Wonder Women vs the Taliban

by Melvin Brinkley


One Young Soldier

by Jack Tompkins


Three Buddies

by Jack Tompkins


Under the Flag

by Paul Gonzales



by Tanya Whitney


White light

by Paul Nyerick


Having a Baby in the Navy: A Memoire

By Deborah Welch, Navy

Writing Type: Prose

It was the Vietnam era, the 1970's, when my daughter was born while I was stationed at the Communications Center in Charleston, S.C. What a life-changing event for me at 24, five days away from turning 25 years old. Her dad and I met while we were both TAD (Temporary Assigned Duty) attending naval schools in California. Her dad was on a destroyer in a Mediterranean at the time of her birth. I felt so fulfilled even when I was big as a blimp. After a difficult 11 hours of labor I had a saddle block delivery.

Of course, I had been given maternity leave and put on a day schedule at work I was late by two weeks, and we were all getting anxious. I told everyone, "God is making her extra special." He did. I started reading about raising a child as I wasn't given an immediate knowledge as some think mothers are. She was so precious-- my girlfriend and I would watch her instead of the television. A real charmer!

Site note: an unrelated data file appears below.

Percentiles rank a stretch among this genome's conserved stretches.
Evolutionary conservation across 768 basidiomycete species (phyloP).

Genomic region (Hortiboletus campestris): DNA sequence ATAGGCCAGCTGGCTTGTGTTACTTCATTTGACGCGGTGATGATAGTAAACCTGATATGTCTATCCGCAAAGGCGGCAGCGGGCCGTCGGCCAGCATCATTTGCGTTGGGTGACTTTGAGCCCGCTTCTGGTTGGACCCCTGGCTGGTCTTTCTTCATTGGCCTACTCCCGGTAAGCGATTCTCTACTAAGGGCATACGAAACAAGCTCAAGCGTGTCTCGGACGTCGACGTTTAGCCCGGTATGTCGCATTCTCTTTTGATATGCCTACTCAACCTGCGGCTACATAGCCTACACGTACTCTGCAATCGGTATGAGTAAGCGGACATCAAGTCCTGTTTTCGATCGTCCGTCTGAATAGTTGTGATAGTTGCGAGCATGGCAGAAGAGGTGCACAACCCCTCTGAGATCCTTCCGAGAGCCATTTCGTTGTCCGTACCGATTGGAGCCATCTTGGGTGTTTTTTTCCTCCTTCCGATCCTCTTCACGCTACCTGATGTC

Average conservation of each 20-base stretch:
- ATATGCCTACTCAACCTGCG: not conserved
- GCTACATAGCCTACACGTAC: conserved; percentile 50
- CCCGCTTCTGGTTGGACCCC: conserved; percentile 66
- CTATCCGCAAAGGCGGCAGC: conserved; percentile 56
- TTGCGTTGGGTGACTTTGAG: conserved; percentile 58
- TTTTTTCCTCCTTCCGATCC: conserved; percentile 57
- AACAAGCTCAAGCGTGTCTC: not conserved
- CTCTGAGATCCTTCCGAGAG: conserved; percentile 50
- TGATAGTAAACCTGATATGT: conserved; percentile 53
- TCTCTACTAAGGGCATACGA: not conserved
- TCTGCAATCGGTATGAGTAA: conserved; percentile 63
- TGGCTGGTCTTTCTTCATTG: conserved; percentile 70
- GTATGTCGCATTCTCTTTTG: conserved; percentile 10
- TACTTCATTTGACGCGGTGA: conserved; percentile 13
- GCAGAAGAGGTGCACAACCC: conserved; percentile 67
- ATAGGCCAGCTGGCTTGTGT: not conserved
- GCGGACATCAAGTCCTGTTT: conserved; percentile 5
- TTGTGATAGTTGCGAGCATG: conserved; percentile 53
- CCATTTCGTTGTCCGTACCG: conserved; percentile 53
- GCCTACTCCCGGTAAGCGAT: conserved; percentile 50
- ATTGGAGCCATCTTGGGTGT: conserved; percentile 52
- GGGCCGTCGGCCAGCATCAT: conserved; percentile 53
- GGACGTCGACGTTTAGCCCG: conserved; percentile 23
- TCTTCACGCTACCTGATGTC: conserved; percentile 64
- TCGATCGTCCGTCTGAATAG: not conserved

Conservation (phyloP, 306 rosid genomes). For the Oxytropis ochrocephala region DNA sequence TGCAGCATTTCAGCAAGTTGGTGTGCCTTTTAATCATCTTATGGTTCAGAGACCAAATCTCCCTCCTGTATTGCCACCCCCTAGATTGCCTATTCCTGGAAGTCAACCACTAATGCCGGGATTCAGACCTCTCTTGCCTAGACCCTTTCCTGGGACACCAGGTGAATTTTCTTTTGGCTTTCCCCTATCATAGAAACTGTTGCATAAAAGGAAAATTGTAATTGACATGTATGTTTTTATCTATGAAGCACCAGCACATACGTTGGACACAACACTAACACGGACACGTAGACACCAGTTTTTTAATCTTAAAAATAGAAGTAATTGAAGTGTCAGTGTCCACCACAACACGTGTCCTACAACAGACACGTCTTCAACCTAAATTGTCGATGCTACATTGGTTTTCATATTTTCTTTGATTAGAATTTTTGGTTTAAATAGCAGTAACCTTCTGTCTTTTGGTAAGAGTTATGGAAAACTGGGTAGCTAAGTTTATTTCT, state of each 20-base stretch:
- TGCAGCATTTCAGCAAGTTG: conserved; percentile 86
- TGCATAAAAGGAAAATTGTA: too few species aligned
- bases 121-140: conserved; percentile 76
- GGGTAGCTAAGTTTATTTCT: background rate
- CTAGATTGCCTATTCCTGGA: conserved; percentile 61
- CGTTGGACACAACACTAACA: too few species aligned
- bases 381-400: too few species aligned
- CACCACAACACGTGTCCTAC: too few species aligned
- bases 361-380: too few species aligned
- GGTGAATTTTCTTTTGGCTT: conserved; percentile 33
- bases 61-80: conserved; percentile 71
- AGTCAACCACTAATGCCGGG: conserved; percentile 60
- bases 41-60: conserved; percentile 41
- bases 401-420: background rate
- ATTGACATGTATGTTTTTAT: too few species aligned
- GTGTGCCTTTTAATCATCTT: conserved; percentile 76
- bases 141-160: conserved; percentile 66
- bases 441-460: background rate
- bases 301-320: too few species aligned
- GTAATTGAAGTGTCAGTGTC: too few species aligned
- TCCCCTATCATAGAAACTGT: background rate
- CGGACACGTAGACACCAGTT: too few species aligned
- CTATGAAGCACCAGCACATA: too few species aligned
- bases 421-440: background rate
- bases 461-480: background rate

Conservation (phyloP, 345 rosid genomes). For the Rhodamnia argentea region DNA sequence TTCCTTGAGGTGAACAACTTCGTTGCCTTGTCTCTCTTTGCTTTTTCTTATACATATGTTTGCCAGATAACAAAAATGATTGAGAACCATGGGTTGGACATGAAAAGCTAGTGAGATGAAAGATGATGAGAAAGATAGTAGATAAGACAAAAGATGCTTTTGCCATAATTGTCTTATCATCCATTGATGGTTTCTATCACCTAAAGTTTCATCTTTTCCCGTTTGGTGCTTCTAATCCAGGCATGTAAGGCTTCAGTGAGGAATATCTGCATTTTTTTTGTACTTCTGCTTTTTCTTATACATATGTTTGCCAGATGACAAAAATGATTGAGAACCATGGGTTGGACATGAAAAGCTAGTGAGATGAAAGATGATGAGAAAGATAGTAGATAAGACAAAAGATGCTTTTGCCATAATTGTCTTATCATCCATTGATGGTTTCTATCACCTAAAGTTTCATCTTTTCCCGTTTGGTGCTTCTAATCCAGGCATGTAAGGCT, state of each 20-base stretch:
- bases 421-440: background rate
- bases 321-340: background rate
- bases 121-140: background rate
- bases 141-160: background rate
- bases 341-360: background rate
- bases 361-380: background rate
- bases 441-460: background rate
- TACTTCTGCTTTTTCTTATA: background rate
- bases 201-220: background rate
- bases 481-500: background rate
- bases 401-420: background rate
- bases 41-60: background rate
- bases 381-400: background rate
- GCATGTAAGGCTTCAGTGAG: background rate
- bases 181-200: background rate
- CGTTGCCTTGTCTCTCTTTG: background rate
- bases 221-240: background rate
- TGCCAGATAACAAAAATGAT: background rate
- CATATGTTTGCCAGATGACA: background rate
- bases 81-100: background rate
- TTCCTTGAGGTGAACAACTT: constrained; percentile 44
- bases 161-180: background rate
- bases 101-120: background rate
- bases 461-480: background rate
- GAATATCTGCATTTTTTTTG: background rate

Not too long after schedules were resumed, my family came to visit their new granddaughter. Then the joy became problematic. I received orders for Keflavik, Iceland, for two years of isolated duty. My time was up and I would have needed to re-up for another two years, as well. She was a newborn. I was young and unprepared to bring a baby overseas. She would need a series inoculations and I knew she was much too young to receive them. I pleaded by letter to be given a wait period until she turned six months old. There was another option, the Naval Communications Station in Sidi Yahia, Morocco. Yet for both places I would need to find a nurse or full-time child care giver for a newborn while I worked a 56 hour rotating watch bill. This did not sound good to me.

Since I was not granted a wait period, I completed my enlistment by a few months and received an Honorable Discharge under general conditions. I was a 3rd Class Radioman Petty Officer with five years of active duty service. I drove home with my girlfriend and my baby girl to New York. She is now 40 years old, beautiful, talented, intelligent, a USAF veteran married to a Retired USAF officer and I have grandchildren to boot. Her dad is very proud of her, too.

What It Means to Be a Veteran: Reflections on the 20th Anniversary of 9/11

by michael mcbride



by Daniel Allen


Cat, Vase, Flowers

by Penny Deere


Picture to accompany "The Forgotten Terps and Their Vital Component to Mission Success"

by Shon Pernice


From Hopelessness to Dignity

by Nila Bartley


Flamingos in Miami

by Katherine Iwatiw